Sugar craving gene reduces body fat, says study
A gene that makes humans eat more sugar can also lower body fat, new research suggests.
Scientists have known since 2013 that a version of the gene FGF21 makes people consume more carbohydrates.
Now a group of researchers is showing that despite the effect it has on diet this gene variant decreases fat in the body.
Scientists at the University of Exeter said the findings went against the perception that eating sugar was bad for health.
Professor Timothy Frayling, a molecular geneticist, said: "We were surprised that the version of the gene associated with eating more sugar is associated with lower body fat.
"This goes against the current perception that eating sugar is bad for health.
"It may reduce body fat, because the same allele also results in a lower consumption of protein and fat in the diet.
"But whilst this version of the gene lowers body fat, it also redistributes fat to the upper body, where it's more likely to cause harm, including higher blood pressure."
The study made use of the UK Biobank, a resource that aims to improve the prevention, diagnosis, and treatment of many diseases by providing data for population-based research.
The bank includes biological samples from 500,000 people living in the UK who made blood, urine, and saliva samples available for analysis.
The investigators used data from the Biobank to look at associations between different versions of the FGF21 gene, diet, body composition, and blood pressure. Their analysis included more than 450,000 study participants.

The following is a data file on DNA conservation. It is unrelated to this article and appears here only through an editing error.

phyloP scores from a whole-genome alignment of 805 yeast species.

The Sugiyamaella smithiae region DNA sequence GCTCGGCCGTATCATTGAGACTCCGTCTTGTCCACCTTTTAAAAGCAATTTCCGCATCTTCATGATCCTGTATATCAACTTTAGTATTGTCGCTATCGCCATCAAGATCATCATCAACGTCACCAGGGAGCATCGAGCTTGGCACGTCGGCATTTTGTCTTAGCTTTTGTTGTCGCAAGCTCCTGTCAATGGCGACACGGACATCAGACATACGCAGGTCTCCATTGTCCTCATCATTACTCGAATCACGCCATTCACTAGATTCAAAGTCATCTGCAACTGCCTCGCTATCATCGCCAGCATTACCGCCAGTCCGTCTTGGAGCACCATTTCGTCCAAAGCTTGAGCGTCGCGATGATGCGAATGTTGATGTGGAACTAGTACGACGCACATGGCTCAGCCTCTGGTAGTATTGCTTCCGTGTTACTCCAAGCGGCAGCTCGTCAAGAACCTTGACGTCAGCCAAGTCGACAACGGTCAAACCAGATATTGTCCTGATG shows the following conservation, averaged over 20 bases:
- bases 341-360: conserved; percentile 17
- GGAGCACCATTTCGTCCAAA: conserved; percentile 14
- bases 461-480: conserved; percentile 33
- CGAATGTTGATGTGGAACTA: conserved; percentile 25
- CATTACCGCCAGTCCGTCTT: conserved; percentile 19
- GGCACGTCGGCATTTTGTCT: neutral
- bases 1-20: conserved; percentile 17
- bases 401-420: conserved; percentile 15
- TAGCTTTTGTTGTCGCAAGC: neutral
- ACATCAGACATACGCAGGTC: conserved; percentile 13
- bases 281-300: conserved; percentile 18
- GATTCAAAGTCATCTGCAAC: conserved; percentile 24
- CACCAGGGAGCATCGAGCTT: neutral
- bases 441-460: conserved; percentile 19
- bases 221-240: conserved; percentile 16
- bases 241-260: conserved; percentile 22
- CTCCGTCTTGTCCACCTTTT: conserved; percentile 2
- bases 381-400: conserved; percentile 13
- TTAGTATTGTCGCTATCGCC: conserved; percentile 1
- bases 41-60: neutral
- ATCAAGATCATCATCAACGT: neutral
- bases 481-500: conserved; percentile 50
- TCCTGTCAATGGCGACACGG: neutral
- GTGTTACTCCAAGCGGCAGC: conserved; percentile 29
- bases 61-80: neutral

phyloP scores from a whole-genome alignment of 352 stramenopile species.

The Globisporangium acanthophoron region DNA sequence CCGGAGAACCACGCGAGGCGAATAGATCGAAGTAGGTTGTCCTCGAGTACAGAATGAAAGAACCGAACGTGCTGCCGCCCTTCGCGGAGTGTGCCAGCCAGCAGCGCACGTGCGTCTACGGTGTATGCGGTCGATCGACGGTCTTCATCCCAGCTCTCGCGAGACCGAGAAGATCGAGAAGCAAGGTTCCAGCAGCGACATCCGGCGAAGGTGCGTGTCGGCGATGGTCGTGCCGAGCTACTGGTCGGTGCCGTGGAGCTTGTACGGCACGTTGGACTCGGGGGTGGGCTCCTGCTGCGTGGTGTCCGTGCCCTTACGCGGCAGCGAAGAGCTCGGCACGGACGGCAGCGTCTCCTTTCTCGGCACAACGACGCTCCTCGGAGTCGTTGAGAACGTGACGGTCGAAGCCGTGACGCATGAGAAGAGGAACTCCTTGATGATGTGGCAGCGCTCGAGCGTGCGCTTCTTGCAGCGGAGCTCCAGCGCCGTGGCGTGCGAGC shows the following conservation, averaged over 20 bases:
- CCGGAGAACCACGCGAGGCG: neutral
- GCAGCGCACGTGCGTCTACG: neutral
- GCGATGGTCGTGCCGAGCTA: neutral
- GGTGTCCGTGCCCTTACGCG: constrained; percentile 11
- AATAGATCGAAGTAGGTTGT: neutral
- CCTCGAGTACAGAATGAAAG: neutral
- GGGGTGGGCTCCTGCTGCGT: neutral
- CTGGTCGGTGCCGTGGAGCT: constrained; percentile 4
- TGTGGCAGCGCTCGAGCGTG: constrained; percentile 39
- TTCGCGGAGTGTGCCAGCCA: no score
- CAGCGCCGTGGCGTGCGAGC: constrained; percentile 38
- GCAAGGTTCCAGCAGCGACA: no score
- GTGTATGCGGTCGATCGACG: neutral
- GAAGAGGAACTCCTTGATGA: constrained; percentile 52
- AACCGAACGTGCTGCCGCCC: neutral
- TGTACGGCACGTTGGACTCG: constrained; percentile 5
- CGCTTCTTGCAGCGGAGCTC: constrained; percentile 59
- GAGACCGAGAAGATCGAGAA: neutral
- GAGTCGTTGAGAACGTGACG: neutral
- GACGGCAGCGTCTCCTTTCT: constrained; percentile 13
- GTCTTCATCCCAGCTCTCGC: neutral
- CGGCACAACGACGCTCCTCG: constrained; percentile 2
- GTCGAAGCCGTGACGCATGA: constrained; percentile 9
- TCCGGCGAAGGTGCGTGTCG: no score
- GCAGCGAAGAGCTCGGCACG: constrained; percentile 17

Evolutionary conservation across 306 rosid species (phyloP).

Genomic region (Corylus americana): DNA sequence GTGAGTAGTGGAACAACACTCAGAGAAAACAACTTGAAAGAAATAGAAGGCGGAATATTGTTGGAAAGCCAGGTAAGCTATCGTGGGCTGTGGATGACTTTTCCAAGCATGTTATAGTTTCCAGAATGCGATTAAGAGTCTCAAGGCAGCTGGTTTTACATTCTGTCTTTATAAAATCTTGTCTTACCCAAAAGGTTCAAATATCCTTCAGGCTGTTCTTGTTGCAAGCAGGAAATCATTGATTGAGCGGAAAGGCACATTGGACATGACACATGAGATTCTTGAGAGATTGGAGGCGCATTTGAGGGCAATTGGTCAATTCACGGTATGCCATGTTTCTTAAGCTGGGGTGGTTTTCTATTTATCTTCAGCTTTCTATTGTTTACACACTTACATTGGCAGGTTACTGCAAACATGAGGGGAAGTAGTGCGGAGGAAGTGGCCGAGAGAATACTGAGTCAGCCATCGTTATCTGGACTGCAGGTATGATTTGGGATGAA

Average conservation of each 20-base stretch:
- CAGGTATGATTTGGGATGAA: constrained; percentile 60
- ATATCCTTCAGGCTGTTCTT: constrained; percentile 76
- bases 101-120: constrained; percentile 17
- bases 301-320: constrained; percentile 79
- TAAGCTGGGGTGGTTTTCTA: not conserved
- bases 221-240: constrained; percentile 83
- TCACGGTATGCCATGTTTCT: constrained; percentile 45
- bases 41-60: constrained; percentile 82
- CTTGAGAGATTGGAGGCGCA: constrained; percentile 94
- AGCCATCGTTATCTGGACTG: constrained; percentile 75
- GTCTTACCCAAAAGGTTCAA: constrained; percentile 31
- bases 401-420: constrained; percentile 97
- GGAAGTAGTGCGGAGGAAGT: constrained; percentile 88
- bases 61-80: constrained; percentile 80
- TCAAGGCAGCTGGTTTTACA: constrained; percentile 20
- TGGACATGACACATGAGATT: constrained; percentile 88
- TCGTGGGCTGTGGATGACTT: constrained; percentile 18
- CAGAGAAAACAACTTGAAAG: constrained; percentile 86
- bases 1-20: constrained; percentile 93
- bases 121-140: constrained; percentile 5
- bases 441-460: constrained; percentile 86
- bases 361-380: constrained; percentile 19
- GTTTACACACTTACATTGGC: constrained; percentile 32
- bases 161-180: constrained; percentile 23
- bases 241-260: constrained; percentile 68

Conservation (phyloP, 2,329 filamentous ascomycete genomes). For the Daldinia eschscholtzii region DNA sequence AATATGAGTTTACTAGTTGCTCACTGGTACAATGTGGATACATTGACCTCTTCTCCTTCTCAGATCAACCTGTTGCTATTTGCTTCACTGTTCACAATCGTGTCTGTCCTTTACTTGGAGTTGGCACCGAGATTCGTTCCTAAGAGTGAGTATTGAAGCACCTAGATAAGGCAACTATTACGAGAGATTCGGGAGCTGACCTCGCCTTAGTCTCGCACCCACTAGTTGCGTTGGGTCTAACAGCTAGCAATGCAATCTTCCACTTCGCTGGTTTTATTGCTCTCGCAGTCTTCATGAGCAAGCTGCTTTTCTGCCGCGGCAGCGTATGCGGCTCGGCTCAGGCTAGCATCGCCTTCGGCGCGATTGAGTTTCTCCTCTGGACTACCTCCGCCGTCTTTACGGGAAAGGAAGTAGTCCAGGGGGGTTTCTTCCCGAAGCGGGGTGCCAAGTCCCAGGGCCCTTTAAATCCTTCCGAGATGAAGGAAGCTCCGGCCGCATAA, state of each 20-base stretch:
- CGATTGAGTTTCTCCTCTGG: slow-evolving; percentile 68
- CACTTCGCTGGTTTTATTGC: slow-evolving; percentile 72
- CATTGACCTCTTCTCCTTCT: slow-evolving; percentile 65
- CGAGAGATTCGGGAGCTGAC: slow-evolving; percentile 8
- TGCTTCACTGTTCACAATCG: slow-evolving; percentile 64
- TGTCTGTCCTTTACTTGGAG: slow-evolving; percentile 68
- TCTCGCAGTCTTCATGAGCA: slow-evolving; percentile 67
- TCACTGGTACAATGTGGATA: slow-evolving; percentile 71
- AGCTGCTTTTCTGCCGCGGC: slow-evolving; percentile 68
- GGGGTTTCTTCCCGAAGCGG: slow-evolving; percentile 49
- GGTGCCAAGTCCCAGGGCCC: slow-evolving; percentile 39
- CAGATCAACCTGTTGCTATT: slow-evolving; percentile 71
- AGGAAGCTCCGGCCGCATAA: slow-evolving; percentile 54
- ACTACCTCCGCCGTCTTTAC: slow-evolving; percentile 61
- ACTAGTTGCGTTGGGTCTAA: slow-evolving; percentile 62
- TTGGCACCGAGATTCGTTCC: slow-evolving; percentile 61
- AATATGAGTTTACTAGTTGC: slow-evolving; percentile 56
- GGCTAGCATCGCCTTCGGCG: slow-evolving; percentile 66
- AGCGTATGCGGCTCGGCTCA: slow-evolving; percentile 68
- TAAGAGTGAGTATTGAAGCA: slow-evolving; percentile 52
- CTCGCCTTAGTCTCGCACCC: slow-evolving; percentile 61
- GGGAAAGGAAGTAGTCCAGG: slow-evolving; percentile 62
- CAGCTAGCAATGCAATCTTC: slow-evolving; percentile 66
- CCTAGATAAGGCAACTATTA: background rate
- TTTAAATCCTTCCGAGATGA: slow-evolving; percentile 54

Niels Grarup, an associate professor at the University of Copenhagen and one of the paper's co-authors, said: "Because this study has so many people in it, it gave us enough individuals to be confident in the associations we were seeing.
"The data included a food frequency questionnaire from 175,000 people and blood pressure measures for everyone included in the analysis."
The FGF21 hormone, which is made mostly in the liver, has multiple functions.
It acts on the hypothalamus in the brain to suppress sugar and alcohol intake, stimulates glucose update by fat cells, and acts as an insulin sensitizer.
Analysis showed that, although the "A version" of the FGF21 gene leads to greater sugar and alcohol consumption, it is associated with a lower percentage of total body fat. It was also associated with higher blood pressure and a higher waist-to-hip ratio.
The authors said studying different variants of FGF21 is important because it can help uncover some of the genetic and biological aspects of obesity.
Prof Frayling said people who have this version of the gene should not worry too much as the effects on individuals were small, raising their blood pressure by less than a third of one millimetre of mercury on the blood pressure scale.
- The findings are published in the journal Cell Reports.